Yamanashi Food Guide

Houtou is a dish best known for its flat noodles and miso-based broth. While it may seem similar to udon noodles at first, the way they are made is distinctly different. Houtou noodles are prepared in a similar style to dumplings. Historically, the use of wheat and flour became common due to the replacement of rice crops by silk farms. To counteract food shortages, wheat was planted, and Houtou became commonplace. There are also different varieties of houtou, including a pumpkin soup base, which is thicker and heartier than the regular miso base.

Photo Cred: Flickr user t-mizo https://www.flickr.com/photos/[email protected]/9537864466/
Peaches and Grapes
Yamanashi prefecture is the largest producer of peaches in Japan, and arguably the sweetest and tastiest. It is also a large producer of the country’s grapes, and also has a big wine making culture due to this fact. Because of these two fruits, Yamanashi prefecture is known as the “Kingdom of Fruits”. Both can be picked by hand and eaten fresh at many of the orchards around the country, and are guaranteed to taste sweeter and juicier than any fruit bought at the super market. For peaches, try visiting during the summer, and for grapes, visit in the fall!

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Photo Cred: Flickr user pelican https://www.flickr.com/photos/[email protected]/8174697661/
Yamanashi Wine 
It was in Katsunuma, in central Yamanashi, where Japan’s first wine was made. In the 1870s, a young man was sent to France in order to learn the skill of winemaking. From there, many wineries were established in Yamanashi, and a strong wine industry (as well as delicious grape orchards) was born. Even today, the wine making culture is strong, and wines are being developed that can be paired well with traditional Japanese foods. Visit the local wineries to experience wine tasting events, and buy a bottle to send to your family (or bring back home to drink some more!)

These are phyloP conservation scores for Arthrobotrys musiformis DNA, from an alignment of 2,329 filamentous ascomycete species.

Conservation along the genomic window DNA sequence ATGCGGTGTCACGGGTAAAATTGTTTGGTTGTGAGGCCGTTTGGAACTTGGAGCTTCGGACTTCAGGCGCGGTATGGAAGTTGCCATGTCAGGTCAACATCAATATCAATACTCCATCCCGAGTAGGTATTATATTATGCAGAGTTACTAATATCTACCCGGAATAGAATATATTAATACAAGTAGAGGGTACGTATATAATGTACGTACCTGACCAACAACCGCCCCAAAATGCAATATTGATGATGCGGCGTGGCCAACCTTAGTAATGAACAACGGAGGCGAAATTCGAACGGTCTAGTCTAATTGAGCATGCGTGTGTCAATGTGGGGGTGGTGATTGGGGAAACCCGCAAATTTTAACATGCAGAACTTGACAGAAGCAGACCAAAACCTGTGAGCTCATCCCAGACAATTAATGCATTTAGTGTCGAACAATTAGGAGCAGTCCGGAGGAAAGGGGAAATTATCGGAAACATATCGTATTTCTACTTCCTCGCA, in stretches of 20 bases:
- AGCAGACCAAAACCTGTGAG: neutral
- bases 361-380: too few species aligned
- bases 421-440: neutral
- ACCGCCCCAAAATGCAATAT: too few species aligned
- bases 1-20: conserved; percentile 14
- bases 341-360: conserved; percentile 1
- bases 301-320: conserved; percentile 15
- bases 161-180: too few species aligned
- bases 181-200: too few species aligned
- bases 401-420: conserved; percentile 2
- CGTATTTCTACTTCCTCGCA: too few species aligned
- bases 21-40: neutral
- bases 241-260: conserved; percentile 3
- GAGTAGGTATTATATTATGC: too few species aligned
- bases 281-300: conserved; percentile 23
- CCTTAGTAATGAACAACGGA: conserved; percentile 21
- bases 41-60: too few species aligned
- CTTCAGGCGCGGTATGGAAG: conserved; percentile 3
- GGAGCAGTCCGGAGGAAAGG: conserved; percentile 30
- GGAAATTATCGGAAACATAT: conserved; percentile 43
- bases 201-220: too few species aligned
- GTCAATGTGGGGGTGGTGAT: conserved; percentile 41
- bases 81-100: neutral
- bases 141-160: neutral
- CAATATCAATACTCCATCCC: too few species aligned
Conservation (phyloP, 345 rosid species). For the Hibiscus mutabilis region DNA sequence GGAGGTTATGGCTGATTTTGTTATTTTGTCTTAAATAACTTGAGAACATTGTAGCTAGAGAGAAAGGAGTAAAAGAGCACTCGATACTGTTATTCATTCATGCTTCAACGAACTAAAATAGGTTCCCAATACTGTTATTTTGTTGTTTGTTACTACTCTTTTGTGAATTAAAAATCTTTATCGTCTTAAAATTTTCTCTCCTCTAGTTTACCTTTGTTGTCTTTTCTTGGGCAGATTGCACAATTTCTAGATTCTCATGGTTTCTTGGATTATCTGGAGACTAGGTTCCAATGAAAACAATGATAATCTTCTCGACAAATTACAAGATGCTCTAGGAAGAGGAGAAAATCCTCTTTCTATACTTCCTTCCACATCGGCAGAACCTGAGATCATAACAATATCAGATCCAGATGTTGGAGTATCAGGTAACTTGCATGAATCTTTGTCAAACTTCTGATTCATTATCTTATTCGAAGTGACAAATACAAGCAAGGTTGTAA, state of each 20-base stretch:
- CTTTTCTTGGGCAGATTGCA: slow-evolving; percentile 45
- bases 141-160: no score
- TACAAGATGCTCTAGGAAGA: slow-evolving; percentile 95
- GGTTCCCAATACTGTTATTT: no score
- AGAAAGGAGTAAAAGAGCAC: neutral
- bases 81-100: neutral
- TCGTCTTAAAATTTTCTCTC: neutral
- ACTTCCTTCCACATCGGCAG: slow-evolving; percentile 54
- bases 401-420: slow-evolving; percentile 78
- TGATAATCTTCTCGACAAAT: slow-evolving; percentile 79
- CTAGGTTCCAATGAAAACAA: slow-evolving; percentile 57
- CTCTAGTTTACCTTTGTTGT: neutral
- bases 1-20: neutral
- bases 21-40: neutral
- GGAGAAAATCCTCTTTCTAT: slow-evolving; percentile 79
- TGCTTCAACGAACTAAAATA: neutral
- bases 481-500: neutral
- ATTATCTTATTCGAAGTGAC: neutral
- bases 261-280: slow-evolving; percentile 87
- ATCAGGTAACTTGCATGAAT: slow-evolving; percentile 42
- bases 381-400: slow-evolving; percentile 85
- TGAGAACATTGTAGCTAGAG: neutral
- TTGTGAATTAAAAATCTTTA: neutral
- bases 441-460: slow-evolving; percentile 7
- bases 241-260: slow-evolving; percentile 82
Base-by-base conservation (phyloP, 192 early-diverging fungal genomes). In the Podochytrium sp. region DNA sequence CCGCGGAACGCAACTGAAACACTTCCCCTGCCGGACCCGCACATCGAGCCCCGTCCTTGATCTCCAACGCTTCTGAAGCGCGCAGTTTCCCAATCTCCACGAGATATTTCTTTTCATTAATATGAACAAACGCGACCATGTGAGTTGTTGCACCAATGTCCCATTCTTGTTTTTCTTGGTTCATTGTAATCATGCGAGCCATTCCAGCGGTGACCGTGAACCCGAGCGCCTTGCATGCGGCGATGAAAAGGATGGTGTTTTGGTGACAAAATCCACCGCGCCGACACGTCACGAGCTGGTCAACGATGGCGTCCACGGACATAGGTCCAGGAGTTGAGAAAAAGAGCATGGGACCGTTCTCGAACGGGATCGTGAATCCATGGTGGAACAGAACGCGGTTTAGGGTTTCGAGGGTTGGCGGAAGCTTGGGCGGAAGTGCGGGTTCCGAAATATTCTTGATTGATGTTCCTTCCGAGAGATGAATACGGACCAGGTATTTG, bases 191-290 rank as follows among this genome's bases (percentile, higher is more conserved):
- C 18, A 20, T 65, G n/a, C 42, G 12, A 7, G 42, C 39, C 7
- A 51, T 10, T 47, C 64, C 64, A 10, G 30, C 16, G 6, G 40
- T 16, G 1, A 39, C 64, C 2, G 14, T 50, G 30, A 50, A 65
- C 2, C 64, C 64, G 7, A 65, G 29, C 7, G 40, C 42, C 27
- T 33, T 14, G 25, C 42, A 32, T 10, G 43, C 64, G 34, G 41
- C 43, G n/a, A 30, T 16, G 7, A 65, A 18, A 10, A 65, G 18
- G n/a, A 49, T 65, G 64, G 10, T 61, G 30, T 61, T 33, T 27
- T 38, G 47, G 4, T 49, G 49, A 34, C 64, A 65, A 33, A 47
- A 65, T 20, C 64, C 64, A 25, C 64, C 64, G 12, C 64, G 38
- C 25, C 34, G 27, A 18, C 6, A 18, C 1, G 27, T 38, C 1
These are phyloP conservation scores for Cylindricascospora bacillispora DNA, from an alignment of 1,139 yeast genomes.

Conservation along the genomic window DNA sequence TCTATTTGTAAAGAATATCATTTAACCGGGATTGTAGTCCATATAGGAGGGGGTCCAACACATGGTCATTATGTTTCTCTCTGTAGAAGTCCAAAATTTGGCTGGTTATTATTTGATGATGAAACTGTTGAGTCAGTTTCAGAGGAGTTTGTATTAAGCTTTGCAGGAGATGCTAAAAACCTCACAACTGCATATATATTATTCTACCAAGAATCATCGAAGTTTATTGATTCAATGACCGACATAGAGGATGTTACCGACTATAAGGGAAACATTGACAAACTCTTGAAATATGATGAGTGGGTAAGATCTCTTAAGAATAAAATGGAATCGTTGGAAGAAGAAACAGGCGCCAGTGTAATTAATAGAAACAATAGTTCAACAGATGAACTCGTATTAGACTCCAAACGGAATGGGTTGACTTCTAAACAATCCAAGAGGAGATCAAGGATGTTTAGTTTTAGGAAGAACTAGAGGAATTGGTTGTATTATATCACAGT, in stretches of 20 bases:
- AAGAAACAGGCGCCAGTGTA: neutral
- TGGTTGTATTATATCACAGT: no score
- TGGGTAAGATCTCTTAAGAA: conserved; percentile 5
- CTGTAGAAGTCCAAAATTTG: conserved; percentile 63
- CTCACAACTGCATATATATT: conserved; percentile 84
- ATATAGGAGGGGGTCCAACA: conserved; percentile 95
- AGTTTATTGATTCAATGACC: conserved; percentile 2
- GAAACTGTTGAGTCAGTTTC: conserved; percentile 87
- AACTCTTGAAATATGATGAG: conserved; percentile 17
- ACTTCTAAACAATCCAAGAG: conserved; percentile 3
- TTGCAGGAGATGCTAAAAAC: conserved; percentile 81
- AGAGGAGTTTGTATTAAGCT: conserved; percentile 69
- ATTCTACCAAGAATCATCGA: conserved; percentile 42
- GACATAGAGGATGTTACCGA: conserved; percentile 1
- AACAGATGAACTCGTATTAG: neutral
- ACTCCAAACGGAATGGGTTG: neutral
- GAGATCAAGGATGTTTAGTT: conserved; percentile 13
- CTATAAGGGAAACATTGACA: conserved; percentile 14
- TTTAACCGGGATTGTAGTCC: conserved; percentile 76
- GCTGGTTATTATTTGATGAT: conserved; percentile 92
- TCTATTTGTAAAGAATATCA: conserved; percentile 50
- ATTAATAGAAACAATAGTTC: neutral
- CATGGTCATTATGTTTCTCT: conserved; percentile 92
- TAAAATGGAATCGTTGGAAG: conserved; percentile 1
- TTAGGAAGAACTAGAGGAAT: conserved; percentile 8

Photo Cred: Flickr user ryoichitanaka https://www.flickr.com/photos/[email protected]/2544133256/
Yoshida no Udon
While it may look like your typical bowl of udon noodles, Yoshida No Udon (or Yoshida’s Udon) is far from normal. The broth is a miso base, the noodles are of regular size, but it is special in that there is the inclusion of a “Suridane” or spice mixture in the soup. The spice mixture varies by restaurant and household, but usually includes Sichuan or chilli peppers, making Yoshida’s udon very spicy. The ingredients itself may vary as well, with some variations including horse meat, but all are loved for their rich flavor. If you’re ever feeling cold in Yamanashi, warm up with this delicious dish! 

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